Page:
FIG. 1A is a schematic diagram illustrating a hyperbolic field analyzer 100, which may be used in embodiments of the present invention. Primary radiation 112 from a source 102 (e.g., an electron beam column in the case of Auger, an ultraviolet source in the case of UPS or an x-ray source in the case of XPS) bombards the surface of a sample 104 placed on a sample holder 106. Interaction between the primary radiation 112 and the sample 104 causes secondary electrons 114 to be emitted. Some of the secondary electrons 114 enter the analyzer 100 through an aperture 110, where they are subjected to a substantially hyperbolic electric field, which may be approximated with a small number of electrodes E1 to E6. As shown in FIG. 1A, the electrodes E1 to E5 are arranged in a plane which is inclined to the axis of the detector 108, and the electrode E6 is similarly inclined, but in an opposite direction. Each electrode E1 to E6 is connected via a set of adjustable voltage dividers to a single power supply, allowing on-line control of the shape of the field. More details about hyperbolic fields and hyperbolic field analyzer prototypes can be found in International Publication No. WO 99/35668 entitled “Charged Particle Analyzers” to Prutton et al., filed Jan. 12, 1999, and in “A fast, parallel acquisition, electron energy analyzer: The hyperbolic field analyzer” by M. Jacka et al. in Review of Scientific Instruments Vol. 70, No. 5, May 1999, which are incorporated herein by reference.

An important feature of the electron energy analyzer 100 is the ability to detect electrons over a large range of energy in parallel over an energy range associated with Auger electrons (e.g., about 50 eV to about 2050 eV). In general terms, the substantially hyperbolic field produced by applying appropriate voltages to the electrodes E1 to E6 deflects the secondary electrons 114 to impinge upon a position sensitive detector 108 at different locations depending on secondary electron energy. By way of example, the detector 108 may include a micro-channel plate and a phosphor screen to detect secondary electrons 114 of different energies at different locations. The detector 108 detects electron signals at multiple locations in parallel and produces a separate signal for each location or “channel”. Because the signal at each location depends on the energy of electrons 114 that impinge on the detector 108 at that location, the analyzer 100 can obtain a secondary electron energy spectrum in a very short period of time, e.g., on the order of about 1 or 2 seconds. It turns out that this is sufficiently fast because an Auger spectrum could be obtained in a high vacuum environment (about 10−6 to 10−7 torr) before more than about 1 to 3 monolayers of adsorbates from background gas would build up on the sample 104. Consequently, the analyzer 100 could be used to chemically characterize defects that are too small to image with an SEM or other imaging technique.

It is noted that certain pre-existing notions of those in charged particle spectroscopy and substrate processing arts would weigh against using the analyzer 100 for chemical characterization of defects in a production-scale processing environment. Specifically, those skilled in charged particle spectroscopy and substrate processing arts associate techniques like Auger spectroscopy with ultra-high vacuum environments, but not high vacuum environments. Thus, those skilled in the substrate processing arts would not expect Auger spectroscopy to work in a production-scale substrate processing environment.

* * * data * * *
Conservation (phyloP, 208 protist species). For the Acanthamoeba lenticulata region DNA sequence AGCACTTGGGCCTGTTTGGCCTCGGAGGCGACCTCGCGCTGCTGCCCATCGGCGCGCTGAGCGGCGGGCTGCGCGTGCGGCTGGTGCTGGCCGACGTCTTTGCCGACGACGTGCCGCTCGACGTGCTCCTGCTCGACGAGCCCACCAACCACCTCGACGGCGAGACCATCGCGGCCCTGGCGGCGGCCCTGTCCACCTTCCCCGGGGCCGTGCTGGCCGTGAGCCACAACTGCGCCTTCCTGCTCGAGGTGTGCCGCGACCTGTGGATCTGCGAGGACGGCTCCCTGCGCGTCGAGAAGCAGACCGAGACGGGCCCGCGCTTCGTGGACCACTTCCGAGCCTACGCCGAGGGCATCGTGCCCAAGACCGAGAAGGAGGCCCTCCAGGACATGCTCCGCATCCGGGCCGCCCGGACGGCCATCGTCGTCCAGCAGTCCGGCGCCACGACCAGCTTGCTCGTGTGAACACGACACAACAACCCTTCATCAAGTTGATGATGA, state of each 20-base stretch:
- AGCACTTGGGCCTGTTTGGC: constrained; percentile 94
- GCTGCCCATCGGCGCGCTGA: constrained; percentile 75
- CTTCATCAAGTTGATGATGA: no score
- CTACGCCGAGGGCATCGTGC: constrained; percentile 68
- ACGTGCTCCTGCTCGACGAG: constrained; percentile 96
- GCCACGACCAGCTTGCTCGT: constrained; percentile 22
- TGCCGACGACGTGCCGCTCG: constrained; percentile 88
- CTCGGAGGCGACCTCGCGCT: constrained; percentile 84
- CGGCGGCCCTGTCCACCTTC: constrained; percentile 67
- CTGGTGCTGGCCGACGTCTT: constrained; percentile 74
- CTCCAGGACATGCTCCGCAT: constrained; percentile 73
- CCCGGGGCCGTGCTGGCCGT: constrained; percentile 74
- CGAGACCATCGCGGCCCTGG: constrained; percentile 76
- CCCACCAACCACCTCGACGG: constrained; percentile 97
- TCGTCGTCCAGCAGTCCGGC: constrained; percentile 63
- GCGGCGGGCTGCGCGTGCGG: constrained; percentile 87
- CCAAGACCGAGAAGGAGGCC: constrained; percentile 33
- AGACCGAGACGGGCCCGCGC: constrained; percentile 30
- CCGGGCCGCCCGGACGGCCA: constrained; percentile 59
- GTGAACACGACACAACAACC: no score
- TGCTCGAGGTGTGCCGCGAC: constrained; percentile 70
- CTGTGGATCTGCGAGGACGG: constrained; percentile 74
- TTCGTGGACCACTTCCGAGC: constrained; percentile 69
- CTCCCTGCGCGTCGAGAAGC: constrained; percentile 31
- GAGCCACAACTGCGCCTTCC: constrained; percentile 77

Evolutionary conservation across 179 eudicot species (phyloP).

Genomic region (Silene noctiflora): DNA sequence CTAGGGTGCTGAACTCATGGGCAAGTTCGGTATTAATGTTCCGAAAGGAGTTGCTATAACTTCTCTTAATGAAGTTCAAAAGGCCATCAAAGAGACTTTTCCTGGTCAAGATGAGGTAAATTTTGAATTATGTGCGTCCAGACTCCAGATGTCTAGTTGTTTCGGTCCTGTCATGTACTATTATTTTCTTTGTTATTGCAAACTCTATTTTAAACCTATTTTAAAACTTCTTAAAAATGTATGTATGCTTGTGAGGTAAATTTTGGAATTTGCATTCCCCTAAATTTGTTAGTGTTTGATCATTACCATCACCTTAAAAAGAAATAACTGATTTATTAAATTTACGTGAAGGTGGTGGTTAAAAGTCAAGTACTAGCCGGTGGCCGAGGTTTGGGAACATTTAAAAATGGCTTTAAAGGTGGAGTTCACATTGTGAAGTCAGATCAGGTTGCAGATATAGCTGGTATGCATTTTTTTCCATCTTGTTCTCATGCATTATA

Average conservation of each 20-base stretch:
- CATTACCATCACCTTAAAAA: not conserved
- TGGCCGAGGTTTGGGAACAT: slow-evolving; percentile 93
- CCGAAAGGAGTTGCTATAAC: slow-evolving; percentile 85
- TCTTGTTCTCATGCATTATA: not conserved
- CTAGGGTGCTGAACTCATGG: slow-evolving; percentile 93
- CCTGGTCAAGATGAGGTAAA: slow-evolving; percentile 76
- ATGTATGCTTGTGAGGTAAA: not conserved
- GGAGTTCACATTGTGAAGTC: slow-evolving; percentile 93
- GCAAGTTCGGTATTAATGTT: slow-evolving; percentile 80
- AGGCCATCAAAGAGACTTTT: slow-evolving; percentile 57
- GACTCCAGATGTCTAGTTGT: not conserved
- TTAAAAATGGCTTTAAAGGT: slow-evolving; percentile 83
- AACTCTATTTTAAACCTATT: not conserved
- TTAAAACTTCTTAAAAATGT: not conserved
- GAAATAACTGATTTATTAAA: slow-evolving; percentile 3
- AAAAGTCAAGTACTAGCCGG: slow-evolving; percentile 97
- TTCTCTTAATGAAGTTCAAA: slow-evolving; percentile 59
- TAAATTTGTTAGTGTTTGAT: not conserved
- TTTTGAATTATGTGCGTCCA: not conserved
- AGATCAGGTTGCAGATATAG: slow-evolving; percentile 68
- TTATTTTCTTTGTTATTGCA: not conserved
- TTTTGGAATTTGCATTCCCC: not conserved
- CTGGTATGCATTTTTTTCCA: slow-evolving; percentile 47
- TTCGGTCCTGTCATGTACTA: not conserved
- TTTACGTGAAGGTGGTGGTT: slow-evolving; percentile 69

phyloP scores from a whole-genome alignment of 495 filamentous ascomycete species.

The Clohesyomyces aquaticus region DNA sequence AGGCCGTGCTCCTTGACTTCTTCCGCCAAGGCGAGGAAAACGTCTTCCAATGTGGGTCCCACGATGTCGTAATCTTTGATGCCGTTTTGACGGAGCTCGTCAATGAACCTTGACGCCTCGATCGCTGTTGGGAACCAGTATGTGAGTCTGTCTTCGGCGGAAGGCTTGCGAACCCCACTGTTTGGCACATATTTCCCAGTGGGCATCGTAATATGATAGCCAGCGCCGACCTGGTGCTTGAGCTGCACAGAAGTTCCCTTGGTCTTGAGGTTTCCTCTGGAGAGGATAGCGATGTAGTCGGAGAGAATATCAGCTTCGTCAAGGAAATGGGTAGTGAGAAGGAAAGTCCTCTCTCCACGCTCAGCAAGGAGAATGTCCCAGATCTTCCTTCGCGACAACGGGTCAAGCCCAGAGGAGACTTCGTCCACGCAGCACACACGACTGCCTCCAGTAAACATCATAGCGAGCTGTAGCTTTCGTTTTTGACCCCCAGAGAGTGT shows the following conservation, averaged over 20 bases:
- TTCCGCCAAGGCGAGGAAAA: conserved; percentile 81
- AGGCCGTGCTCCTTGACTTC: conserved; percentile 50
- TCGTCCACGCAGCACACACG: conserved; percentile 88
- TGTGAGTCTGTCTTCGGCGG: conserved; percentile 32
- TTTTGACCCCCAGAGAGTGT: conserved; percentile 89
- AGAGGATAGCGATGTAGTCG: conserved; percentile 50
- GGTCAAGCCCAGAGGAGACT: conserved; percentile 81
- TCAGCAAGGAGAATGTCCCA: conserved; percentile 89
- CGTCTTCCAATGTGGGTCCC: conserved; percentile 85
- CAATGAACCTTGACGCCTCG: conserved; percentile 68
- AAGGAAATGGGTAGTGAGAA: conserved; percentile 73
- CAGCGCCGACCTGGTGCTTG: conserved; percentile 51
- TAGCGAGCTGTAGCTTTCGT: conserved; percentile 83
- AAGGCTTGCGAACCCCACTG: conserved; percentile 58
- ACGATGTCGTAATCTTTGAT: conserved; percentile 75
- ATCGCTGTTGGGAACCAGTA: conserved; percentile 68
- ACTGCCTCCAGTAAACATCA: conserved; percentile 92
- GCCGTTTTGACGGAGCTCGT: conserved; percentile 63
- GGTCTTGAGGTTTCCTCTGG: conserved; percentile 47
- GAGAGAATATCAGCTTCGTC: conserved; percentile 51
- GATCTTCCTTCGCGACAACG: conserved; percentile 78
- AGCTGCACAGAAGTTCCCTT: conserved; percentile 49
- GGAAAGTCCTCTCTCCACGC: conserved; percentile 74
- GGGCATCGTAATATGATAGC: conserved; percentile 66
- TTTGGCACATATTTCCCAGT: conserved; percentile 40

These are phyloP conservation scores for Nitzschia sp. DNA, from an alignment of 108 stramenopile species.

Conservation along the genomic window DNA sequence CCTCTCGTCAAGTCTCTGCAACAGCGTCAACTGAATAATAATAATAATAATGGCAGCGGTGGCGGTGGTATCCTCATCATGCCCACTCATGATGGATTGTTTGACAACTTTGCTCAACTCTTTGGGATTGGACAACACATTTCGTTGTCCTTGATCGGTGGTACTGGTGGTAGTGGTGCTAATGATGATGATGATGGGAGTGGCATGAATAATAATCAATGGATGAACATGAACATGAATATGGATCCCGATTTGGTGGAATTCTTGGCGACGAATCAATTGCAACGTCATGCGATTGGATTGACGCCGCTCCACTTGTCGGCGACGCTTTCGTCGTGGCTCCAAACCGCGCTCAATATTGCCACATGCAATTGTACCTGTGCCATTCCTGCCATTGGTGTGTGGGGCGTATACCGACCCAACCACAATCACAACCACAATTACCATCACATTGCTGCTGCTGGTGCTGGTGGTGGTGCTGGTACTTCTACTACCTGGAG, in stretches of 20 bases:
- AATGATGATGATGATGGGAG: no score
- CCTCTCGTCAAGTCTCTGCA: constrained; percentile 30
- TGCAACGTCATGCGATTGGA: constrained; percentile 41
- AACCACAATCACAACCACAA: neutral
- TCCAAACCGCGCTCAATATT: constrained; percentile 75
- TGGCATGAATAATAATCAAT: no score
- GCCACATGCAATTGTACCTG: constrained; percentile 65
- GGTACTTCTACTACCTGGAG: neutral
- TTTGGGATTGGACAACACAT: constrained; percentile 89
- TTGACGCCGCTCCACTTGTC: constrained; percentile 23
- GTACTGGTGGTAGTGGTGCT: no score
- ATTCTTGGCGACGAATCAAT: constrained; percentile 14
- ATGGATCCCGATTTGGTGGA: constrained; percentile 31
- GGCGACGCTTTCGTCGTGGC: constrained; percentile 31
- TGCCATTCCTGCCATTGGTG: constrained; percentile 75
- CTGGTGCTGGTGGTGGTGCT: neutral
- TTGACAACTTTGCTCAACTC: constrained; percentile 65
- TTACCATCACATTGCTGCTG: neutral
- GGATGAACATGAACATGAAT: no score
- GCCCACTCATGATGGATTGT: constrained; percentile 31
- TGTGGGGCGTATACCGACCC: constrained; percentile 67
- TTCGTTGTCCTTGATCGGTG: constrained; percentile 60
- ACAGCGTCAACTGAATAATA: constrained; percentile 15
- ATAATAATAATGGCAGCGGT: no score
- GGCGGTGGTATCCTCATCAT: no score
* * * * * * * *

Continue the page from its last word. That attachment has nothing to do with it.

FIG. 1B is a graph showing the trajectories of the electrons of different energies entering the hyperbolic-field energy analyzer. As seen in FIG. 1B, electrons e enter the hyperbolic field energy analyzer 100 through the aperture 110 at a point on the x-axis (the focusing axis) labeled (y0, z0′). The voltages applied to the electrodes E1 to E6 produce electric potential contours Φ and a corresponding electric field E. The electrons e are deflected by the electric field E and follow trajectories that depend on the electron energy.

The hyperbolic electrostatic field is a highly dispersive focusing field (chromatic optics), which focuses generally in a direction along a line connecting the object and the image. This direction will be referred to as the “focusing direction”. The direction perpendicular to the focusing direction is referred to herein as the “transverse direction”. In the absence of additional focusing fields, the hyperbolic-field deflection system does not control the trajectory of the electrons in the transverse direction originating from the object. Therefore, electrons with a given energy land in a line (approximately) perpendicular to focusing direction. To capture all of these electrons along this line for all energies, current methodology uses wide sensor arrays, which have a lateral size (width) that overlaps with the line of electrons as much as possible. However, the maximum available detector width for commonly available detectors is shorter than the width of the focus line and large sensors are also very expensive.

FIG. 2 is a schematic diagram illustrating the focusing effect along the sensor array positioned on the x-axis according to an embodiment of the present invention. In the particular example shown in FIG. 2, a beam of primary radiation 112 (e.g., of electrons, X-rays, ultraviolet radiation, etc.) bombards a defect on the surface of the sample 104. Interaction between the primary radiation 112 and the sample 104 causes secondary electrons 114 to be emitted. By way of example, if the primary radiation 112 is in the form of electrons, the secondary electrons 114 may include Auger electrons.